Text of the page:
[15/30] Are you a Calvinist or an Arminian?
At the beginning of this month, I posted 15 reflections on turning 30. That’s one for every two years. I figure that if you can learn something every two years, you’re not dying. Heh heh. Anyway, it behooved me to gradually expound on all fifteen reflections, so today I will naturally begin with number one:
- I want to be known by what I’m for, not by what I am against.
[This was a January post on my old blog that never got recovered. Not only do I want it archived, but it bears repeating. The Calvinist vs. Arminian debate is the poster-child for my first point. I couldn’t resist using it. I will be writing fresh material for the next 14]
Am I a Calvinist or an Arminian?
Spoiler alert: I’m neither.
Since the first century, followers of Christ have taken on the derogatory title of Christian, and that works for me…
And for an entire year they met with the church and taught considerable numbers; and the disciples were first called Christians in Antioch [Acts 11:26].
Now many of you who have heard me speak, know that I adhere strongly to doctrines like the sovereignty of God, election, radical depravity, and an effectual view of God’s grace. These are all characteristics of Calvinism. So why not adopt the title?
I have a few reasons for this…
- Hermeneutic. While I hold to many similar doctrines as my Calvinist brother, I also disagree with a lot of his/her views too (simultaneously, I would side with Arminians on many issues, like God’s desire to save all humanity, the workings of the Spirit of God, prayer changing God’s mind, etc…).
- Unity. I am more concerned with church unity than church titles, and the fact is, there are many Christians who do not adhere to views I agree with (like the Calvinist doctrine of election) that are far more godly than I am. I want to know and be around these people and am not about to let a label get in my way.
- Application. While many of its doctrines are biblical, Calvinism as a system of belief was established as a reaction to the doctrines set forth by the Synod of Dort in the 1600’s. I don’t want my theology to be reactionary or characterized by what I am against, but what I am for.
Concerning things we are for, I certainly resonate with how the Reformers set out to emphasize this with their Five Solas:
- We are for the authority of Scripture alone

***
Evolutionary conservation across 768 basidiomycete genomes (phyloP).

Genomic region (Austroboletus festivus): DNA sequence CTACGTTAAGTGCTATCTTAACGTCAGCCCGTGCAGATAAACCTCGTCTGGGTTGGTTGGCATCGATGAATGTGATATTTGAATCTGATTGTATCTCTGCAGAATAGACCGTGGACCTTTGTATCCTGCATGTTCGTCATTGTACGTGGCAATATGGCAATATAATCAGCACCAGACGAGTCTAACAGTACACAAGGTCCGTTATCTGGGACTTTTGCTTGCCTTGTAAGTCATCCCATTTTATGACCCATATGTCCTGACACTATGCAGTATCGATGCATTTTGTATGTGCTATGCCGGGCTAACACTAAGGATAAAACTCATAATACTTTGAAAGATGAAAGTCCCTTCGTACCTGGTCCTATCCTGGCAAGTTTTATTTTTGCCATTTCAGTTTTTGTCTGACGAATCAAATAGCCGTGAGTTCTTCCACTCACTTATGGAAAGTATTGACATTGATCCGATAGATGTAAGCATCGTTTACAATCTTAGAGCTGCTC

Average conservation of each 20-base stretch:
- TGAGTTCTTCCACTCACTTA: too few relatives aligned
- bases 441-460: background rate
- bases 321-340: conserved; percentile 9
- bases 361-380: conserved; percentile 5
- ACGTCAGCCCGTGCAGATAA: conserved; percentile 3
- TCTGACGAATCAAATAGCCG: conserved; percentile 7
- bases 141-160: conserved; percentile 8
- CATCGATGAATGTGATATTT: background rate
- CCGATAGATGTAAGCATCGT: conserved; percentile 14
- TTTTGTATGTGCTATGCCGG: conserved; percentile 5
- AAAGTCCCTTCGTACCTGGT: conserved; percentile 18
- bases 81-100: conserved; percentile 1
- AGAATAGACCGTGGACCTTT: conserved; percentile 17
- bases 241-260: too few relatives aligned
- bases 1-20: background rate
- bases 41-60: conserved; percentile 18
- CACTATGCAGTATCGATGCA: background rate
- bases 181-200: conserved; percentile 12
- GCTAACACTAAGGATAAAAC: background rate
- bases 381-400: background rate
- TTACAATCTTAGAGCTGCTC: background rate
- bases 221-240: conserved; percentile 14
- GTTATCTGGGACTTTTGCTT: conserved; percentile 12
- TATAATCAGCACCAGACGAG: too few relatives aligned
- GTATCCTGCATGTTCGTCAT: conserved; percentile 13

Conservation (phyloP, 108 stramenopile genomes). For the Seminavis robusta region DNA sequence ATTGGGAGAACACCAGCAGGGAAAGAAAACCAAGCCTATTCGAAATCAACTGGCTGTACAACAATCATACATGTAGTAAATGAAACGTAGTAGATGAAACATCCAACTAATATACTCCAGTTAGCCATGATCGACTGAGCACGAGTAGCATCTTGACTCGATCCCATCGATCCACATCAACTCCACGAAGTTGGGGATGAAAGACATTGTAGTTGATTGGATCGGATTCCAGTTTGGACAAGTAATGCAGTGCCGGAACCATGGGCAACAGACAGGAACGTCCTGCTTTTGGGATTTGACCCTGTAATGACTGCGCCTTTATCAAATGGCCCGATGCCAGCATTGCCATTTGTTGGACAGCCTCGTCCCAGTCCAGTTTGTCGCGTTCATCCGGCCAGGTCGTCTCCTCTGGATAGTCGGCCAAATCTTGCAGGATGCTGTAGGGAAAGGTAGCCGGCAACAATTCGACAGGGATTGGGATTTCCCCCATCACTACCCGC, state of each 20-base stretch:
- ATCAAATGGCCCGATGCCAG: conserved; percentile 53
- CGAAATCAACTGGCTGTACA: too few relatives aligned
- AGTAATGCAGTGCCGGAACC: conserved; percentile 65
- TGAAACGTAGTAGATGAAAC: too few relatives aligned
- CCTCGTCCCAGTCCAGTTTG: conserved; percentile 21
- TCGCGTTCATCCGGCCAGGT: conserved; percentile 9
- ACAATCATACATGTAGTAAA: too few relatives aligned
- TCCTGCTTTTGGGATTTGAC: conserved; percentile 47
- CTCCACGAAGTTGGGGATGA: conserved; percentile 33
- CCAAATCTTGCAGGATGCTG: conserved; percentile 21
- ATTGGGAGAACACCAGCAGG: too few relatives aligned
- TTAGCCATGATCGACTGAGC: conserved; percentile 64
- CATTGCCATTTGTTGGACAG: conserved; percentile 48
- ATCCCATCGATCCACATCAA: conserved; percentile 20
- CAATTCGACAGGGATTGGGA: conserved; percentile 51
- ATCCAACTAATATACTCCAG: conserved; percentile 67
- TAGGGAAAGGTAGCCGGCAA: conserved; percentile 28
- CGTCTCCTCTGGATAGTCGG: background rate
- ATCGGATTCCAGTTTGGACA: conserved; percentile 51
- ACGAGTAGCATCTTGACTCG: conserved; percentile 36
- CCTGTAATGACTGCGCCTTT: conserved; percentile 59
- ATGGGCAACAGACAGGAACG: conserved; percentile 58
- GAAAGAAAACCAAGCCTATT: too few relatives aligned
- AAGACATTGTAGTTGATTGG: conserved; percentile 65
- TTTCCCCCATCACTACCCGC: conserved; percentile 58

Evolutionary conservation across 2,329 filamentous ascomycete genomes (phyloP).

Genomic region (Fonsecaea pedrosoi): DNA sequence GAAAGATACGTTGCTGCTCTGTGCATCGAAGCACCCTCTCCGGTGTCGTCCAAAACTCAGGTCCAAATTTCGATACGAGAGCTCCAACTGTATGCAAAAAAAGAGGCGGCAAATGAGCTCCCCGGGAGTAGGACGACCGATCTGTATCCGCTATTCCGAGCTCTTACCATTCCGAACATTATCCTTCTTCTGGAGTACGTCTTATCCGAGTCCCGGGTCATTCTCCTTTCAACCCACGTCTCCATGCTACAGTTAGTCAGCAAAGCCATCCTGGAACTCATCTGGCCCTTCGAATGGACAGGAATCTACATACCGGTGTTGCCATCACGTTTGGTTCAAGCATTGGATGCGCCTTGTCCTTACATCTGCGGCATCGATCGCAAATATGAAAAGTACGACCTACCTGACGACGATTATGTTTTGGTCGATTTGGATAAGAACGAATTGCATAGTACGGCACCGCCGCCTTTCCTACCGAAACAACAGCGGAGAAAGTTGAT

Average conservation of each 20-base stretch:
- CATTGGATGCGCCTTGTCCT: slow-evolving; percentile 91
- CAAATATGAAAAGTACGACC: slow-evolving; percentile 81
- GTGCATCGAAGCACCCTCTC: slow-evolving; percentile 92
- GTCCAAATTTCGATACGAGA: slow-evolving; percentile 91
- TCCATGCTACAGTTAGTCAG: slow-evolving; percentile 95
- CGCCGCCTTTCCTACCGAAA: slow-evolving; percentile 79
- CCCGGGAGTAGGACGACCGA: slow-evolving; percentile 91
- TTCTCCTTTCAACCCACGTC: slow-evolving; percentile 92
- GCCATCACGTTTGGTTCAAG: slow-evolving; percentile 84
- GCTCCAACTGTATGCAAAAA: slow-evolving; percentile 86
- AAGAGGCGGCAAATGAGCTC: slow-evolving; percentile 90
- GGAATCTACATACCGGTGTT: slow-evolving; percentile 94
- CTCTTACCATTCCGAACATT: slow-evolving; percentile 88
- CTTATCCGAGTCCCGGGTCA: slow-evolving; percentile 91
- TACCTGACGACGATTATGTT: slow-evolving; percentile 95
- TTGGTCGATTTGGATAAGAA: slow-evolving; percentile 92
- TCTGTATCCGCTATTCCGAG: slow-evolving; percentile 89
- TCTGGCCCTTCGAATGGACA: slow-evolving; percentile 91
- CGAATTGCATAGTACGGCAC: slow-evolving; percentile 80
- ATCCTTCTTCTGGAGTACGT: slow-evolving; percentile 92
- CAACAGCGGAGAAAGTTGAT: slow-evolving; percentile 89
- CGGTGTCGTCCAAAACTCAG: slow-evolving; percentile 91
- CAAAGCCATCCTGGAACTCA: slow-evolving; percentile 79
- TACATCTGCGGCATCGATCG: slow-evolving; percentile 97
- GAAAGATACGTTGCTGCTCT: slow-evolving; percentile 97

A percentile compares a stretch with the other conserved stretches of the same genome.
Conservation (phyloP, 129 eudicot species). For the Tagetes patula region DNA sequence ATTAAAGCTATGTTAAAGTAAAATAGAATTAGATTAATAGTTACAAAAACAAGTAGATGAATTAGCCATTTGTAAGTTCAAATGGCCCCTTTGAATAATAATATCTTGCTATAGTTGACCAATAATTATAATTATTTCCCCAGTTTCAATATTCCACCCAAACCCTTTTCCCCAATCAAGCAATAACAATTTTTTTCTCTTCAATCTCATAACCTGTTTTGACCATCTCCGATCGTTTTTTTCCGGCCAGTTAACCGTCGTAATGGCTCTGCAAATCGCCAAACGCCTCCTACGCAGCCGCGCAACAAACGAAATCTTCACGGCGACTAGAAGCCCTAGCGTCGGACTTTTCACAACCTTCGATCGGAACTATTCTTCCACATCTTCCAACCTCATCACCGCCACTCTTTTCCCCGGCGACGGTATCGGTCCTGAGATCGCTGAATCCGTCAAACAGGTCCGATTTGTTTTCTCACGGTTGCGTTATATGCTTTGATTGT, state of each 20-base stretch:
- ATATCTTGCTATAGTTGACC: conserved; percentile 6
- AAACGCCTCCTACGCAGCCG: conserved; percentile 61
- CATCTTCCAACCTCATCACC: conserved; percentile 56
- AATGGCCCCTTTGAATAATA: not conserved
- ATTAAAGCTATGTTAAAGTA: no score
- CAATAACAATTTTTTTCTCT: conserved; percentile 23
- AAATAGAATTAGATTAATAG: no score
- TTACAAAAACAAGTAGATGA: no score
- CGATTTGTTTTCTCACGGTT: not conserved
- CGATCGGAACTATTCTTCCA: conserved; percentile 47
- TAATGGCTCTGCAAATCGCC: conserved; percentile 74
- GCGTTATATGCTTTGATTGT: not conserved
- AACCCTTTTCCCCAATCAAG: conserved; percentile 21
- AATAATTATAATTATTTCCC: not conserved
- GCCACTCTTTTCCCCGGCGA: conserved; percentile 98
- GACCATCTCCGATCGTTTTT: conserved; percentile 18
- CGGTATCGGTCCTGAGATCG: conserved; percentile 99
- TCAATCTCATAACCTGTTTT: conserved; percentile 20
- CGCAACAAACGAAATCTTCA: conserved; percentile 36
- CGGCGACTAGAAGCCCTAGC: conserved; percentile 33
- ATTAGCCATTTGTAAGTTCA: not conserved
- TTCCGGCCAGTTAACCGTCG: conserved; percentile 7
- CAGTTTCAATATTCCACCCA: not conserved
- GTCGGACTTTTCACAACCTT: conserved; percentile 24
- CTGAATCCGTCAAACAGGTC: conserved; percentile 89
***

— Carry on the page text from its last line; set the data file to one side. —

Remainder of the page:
- We are for the use of faith alone
- We are for salvation by grace alone
- We are for the finished work of Christ alone
- We are for the glory of God alone
This is theology I can live with and stand by! If I had to adopt a label, I would rather have this one over the previous one (Calvinism). Do you see how similar, yet subtly different these systems are? One is an action based on who God is, and the other is reaction to what people have done. Same beliefs, but different ways of expressing them. I want the glory of God to be the foundation by which I start to think theologically, not the weapon I use in a battle of differences. But I digress…
And I’m still not adopting any labels.
You see, there are also God-fearing Arminians like John Wesley et al, who have lit a great fire in my soul for God, and have given me countless gems about obedience, mission, sanctification, and the work of the Spirit. In doing so, they have opened my eyes to see God’s glory! Yet, so also, the Reformers have shaped my view of God’s glorious grace for the better! Oh how I have learned to enjoy God because of men like Jonathan Edwards, John Calvin, and John Piper! But they do not have a monopoly on God’s sovereignty (anymore than Charismatics have exclusive rights to the Holy Spirit); rather, both have differing ways of seeing these things manifested than the other. Now, I am more inclined to adhere to the Reformed perspective on God’s sovereignty than say, the view of a Charismatic, BUT…I also cherish many of the views about the renewed identity of the Christian by the Holy Spirit that my Charismatic brothers hold, and have learned from them greatly over the years. Wow…there is a tremendous beauty in their childlike, passionate ability to chase after God in affectionate worship! Cannot the Reformed crowd learn from the Charismatics in this, too? Here’s my point: Arminians, Charismatics, and Reformers are Christians!
So I do not see fit to adopt one of these various labels or stigmas, when I can simply adopt “Christian” and be in open arms with all of them.
This is purely a personal reason, but I have never seen labels accomplish anything in the body of Christ except to create factions and clubs. The fact is, both Charismatics and Calvinists are my blood-bought family in Christ Jesus. But if you are one of these, don’t feel shame for carrying a title—again, this is only my own conviction, and I don’t care what others choose to call themselves.
Know instead, that if you and I can agree on the Person and work of Jesus Christ, through the Holy Spirit, and by the Father, then I personally do not see you under any of these labels.
I love you, and what I call you is beloved Christian.
So…what do you think about these types of debates? Important?